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Hard hats off to the new AMB

American Marine Bank completes two-year, 4,000-square-foot overhaul.

The chain-link fence and construction detritus are finally gone, and the doors of American Marine Bank are wide open.

“It’s wonderful,” said Rex Townsend, bank president and CEO. “It’s been a long project for our employees and the community, and we appreciate everyone’s patience.

“We wanted to make a statement that downtown Winslow is vibrant and alive – truly the focus of activity on Bainbridge.”

American Marine Bank celebrated the grand opening of its headquarters on Winslow Way Thursday morning after two years of major construction that expanded and refaced the building.

After a morning ribbon-cutting, visitors were treated to all-day cookies, cake, coffee and prize drawings.

When reconstruction started in spring 2002, AMB had largely outgrown its old space, a mix of the original 1948 building and add-ons in 1955 and 1973. Storage space was rented; some departments were in a separate building.

The expansion added about 4,000 square feet, and the new fourth floor brought the bank’s trust and wealth management in-house with the rest of the staff.

“We’ve been a close-knit group,” said Donna Davidson, senior vice president and branch administrator. “We like to see each other on a daily basis. It keeps us cohesive.”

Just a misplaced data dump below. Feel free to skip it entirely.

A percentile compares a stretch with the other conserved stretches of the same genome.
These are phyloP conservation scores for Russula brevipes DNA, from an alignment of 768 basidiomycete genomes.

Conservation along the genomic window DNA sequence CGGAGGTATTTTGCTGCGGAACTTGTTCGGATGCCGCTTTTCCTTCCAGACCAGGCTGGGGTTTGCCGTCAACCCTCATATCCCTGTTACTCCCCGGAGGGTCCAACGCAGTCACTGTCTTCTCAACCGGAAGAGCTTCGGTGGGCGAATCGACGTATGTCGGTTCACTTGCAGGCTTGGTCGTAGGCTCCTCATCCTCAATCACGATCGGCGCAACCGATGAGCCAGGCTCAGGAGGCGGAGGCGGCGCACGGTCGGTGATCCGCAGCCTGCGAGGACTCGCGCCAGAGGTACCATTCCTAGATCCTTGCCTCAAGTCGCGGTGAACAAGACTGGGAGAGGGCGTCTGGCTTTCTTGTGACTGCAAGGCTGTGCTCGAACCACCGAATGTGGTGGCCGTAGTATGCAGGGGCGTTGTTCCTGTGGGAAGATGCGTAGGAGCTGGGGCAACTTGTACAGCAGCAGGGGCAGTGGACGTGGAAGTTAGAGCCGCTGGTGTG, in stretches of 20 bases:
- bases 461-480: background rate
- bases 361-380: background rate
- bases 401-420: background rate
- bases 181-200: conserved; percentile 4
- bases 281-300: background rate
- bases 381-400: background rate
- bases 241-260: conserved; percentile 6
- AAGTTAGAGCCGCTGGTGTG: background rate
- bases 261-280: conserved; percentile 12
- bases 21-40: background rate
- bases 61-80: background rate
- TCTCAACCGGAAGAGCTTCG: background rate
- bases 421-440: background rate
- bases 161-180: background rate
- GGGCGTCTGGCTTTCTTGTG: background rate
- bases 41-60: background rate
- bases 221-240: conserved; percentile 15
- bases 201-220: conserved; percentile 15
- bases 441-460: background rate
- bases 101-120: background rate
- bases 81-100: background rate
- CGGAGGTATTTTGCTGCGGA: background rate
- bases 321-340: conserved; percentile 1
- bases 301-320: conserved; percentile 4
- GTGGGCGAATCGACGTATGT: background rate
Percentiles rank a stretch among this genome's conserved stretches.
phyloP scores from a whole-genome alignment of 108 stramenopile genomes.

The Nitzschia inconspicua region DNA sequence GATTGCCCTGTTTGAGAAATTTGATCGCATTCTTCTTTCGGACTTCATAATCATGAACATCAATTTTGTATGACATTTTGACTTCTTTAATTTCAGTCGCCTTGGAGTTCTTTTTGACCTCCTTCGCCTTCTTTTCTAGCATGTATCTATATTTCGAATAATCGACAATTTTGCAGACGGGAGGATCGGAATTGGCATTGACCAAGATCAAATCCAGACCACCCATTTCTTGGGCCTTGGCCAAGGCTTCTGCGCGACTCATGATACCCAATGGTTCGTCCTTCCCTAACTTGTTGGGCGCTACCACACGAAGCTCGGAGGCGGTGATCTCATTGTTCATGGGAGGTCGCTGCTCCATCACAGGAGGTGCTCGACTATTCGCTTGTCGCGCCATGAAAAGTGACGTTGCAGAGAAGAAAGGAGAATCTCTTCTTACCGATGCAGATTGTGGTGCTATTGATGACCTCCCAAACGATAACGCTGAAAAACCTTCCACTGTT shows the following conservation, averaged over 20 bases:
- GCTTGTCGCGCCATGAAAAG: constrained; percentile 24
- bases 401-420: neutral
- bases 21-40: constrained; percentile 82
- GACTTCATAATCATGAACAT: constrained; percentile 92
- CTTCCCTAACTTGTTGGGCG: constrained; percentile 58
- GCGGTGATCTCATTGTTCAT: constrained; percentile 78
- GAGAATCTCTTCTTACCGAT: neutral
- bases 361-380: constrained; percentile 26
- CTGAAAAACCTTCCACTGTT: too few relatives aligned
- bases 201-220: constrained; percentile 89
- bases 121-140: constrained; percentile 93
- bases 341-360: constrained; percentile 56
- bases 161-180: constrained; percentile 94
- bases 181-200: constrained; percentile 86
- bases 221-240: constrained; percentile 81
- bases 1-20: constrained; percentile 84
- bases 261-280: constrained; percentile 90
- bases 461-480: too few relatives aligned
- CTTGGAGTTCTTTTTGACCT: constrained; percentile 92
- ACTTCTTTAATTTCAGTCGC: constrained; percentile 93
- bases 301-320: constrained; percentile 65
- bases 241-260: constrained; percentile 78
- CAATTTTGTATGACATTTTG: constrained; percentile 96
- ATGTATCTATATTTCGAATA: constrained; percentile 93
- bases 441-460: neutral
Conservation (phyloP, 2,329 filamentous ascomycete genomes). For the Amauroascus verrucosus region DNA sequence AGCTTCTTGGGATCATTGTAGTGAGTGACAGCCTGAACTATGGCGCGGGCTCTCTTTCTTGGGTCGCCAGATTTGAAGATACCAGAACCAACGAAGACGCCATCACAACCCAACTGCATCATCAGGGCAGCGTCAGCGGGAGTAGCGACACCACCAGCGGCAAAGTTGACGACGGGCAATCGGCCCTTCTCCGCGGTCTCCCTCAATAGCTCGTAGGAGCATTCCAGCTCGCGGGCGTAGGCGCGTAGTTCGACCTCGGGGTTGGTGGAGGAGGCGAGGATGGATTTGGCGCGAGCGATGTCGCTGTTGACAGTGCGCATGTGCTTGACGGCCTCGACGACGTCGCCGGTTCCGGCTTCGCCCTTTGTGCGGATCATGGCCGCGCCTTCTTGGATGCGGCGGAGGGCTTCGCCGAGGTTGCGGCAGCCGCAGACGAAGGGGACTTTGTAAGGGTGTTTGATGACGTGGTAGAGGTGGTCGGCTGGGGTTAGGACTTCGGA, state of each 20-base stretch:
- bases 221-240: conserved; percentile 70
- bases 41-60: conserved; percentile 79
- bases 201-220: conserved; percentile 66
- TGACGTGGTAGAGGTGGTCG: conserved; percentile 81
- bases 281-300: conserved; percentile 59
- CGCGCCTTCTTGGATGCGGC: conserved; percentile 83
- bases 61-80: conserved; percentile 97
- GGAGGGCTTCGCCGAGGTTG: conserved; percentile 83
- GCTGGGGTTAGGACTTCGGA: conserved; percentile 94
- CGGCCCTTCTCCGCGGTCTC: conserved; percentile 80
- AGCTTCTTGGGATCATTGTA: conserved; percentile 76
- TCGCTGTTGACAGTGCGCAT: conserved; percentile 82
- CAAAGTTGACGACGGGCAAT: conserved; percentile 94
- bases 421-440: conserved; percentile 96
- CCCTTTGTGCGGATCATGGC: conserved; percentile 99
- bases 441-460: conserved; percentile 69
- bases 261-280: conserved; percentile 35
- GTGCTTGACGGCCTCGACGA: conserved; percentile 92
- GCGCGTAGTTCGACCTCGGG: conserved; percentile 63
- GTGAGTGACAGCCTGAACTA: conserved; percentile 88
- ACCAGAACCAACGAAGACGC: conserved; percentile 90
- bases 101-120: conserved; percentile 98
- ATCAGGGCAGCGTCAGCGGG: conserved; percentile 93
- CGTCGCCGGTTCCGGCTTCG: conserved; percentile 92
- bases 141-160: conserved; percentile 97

From the lower level, a wide atrium now stretches up through three stories with winding honey-colored, wood banisters. A row of small square windows rings the walls just below the ceiling to let in bright sunlight.

“I love it. It’s open and airy,” said Sandy Crider, switchboard operator. “It’s really inviting for customers, especially the fireplace area, where you can just sit and have a cup of tea.”

On the lower level, the mortgage department replaces the teller counters, which are now at street level to the left of the Winslow entrance – one goal of the remodel. The 1973 add-on put the tellers downstairs, facing a planned square that never materialized.

“The bank started on Winslow Way, and we wanted to be back there,” Townsend said.

An inviting, living room-like area lets customers drop by for a cup of coffee by the fireplace with customer services officer Eddie Rollins.

The planned one-year expansion and renovation dragged out to nearly two years. Unexpected hitches, such as having to change the basement from half to full mid-project, and working around a fully operating bank, contributed to the delays.

“When you’re almost two-thirds the way through, people are crazy with the noise and working to keep the doors open,” Davidson said. “But it’s been definitely worth the effort. Bruce (Woolover of Toilsome Construction) and his group did a real quality job.”

“The biggest thing was moving the tellers up to the second floor (street-level) in October,” she said. “We knew there was light at the end of the tunnel.”

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